Quantcast Excessive Welding for a Guyed Tower

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CASE 512 - Sheet Piling, J.J. Cecilio
Problem:
Inadequate dimensional control of welded and extruded "Y's".
Cracks/tears/failures.
Symptom:
Collection of Facts:  ASTM A328 "Steel Sheetpiling" and A690 "High Strength
Low-Alloy Steel Piles and Sheetpiling" for use in marine environments depend
on specification A-6 for dimensions control and markings.  The markings in
12.3 is quite adequate; however, the dimensional control is inadequate related
to the interlock dimension variation.  This is especially true of riveted,
welded and extruded "Y's".
Solution:  The specification for the specific application should specify not
only interlock strength, but also specific interlock dimensions with limited
variations.  It is noted here that the dimensions vary up and down the length
of the sheetpiles and "Y's", especially the extruded ones.  The weakest point
on these piles from available data appears to be at approximately 75% of the
length from the lead of hook-end as they pass through the dies or rolls.
Hence dimensional variation is important.
Additional data is available from the NAVFAC library in NRL Memorandum Report
3869 "Trident Cofferdam Analysis" by C. D. Beachem dated January 2, 1979.
CASE S13 - Excessive Welding for a Guyed Tower, E. L. Mifflin
Unnecessary cost of welds for vertical member splices.
Problem:
Symptom:  In one case, approximately 70% of the welded fabrication of a tower
was in the flange plates used to splice the vertical members.
Collection of Facts:  Usually the vertical members and legs of a guyed tower
are solid round bars.  The legs are compression members that must be very
accurately finished on the ends for true alignment in the field. The only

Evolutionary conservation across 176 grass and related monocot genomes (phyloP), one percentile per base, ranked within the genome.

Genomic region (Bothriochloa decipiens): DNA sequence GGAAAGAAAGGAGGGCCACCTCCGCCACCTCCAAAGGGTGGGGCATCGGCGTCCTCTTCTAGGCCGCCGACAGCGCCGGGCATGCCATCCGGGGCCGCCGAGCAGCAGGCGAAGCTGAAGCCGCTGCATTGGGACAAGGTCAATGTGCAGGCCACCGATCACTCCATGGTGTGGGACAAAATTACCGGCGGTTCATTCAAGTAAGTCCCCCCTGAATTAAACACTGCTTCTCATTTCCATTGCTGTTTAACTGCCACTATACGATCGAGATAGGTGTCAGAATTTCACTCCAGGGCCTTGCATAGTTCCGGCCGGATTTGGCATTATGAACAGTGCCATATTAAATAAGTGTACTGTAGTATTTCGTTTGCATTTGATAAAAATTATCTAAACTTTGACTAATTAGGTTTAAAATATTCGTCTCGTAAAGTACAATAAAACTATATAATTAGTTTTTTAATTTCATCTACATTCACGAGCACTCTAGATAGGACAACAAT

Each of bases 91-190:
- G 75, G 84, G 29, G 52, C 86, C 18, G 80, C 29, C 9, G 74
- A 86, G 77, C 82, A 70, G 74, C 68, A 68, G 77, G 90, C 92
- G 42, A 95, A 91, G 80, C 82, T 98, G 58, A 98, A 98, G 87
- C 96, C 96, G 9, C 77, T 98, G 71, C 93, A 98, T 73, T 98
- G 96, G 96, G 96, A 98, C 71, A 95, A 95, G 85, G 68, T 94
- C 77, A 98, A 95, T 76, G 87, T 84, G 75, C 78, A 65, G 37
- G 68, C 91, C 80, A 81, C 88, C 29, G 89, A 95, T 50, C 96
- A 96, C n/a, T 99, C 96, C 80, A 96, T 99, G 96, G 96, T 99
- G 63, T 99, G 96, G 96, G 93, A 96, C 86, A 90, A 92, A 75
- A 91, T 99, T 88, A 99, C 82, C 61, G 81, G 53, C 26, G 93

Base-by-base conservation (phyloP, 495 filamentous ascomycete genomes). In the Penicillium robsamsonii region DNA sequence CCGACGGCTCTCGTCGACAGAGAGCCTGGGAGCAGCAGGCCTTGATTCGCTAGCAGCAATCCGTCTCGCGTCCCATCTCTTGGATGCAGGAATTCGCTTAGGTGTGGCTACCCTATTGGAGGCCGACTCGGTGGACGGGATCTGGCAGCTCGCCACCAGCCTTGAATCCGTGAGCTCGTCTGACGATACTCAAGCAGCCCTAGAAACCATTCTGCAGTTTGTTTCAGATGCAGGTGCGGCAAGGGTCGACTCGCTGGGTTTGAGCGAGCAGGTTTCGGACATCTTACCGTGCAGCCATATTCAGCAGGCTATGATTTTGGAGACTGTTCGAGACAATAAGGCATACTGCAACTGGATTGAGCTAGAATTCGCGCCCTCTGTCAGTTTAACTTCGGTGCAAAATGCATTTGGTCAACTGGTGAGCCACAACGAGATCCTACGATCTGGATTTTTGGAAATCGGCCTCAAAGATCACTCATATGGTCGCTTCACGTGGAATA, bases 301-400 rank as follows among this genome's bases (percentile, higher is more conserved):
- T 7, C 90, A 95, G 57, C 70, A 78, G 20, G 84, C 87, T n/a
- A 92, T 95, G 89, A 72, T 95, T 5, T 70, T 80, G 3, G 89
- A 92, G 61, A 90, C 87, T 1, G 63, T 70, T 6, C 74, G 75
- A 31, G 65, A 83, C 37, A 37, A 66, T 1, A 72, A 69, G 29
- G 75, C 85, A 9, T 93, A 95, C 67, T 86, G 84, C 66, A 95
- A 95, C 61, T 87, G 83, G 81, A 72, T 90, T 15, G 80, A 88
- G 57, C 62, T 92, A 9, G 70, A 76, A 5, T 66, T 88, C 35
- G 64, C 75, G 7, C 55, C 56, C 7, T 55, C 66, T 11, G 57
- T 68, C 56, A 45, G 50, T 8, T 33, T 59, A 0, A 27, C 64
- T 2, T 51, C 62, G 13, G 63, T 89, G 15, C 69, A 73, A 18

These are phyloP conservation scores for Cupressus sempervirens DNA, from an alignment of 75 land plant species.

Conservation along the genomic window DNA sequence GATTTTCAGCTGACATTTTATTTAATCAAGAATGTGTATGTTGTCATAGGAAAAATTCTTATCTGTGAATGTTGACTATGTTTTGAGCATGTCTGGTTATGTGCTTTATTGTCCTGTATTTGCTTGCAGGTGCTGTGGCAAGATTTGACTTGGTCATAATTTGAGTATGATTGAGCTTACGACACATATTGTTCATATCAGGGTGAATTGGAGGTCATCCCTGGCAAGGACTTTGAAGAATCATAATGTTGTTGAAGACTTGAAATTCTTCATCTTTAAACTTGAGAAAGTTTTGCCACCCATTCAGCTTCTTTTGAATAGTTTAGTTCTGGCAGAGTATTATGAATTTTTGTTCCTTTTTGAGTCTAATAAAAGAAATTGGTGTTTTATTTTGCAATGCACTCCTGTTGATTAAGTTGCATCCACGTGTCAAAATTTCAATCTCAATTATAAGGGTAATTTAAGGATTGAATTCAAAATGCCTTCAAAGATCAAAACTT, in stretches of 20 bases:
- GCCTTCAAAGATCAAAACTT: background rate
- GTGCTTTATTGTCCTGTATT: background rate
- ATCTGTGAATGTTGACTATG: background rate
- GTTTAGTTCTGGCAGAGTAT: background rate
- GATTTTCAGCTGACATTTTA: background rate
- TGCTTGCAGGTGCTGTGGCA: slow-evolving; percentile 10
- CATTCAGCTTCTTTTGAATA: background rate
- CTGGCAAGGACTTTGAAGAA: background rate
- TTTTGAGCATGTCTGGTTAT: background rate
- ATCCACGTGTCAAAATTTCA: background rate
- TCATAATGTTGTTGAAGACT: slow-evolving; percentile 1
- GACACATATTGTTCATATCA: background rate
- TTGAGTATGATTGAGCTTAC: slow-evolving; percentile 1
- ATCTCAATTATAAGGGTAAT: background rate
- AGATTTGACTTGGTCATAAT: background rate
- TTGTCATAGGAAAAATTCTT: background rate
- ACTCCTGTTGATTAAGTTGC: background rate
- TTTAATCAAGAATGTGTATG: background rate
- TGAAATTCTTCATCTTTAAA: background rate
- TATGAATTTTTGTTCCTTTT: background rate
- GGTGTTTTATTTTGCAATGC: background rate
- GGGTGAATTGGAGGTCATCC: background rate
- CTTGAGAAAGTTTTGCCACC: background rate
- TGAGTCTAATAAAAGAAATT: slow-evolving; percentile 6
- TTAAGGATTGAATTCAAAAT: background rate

time the member is in tension is in the erection of the mast or when it is in
a cantilevered top.  Many of the splice designs use a donut shaped plate
continuously welded to the solid round bar to connect one leg to another.  The
main compressive force is transmitted through bearing of solid round ends.
These donut shaped plates tend to be very thick.
In one specific design, the plates were three (3) to four (4) inches thick.
The designer called for full penetration continuous welds. This was excessive
and amounted to seventy (70) percent of the shop welding of the tower.  This
excessive amount of welding, coupled with the complex welding procedures for
the material used in design (90,000 psi yield heat treated alloy steel),
resulted in a very expensive structure.  Continuous welding was required for a
fatigue resistant design, but full penetration welds were not needed.
Solution:  This is a special case where it would have paid to economize on a
connection by careful design that would have considered or even specified
erection procedures and actual stress requirements.  Of course, it is
necessary to consider the nature of the connection, the type of material, and
the service conditions in designing the weld. In the case cited, the design
was adequate but involved unnecessary expense.
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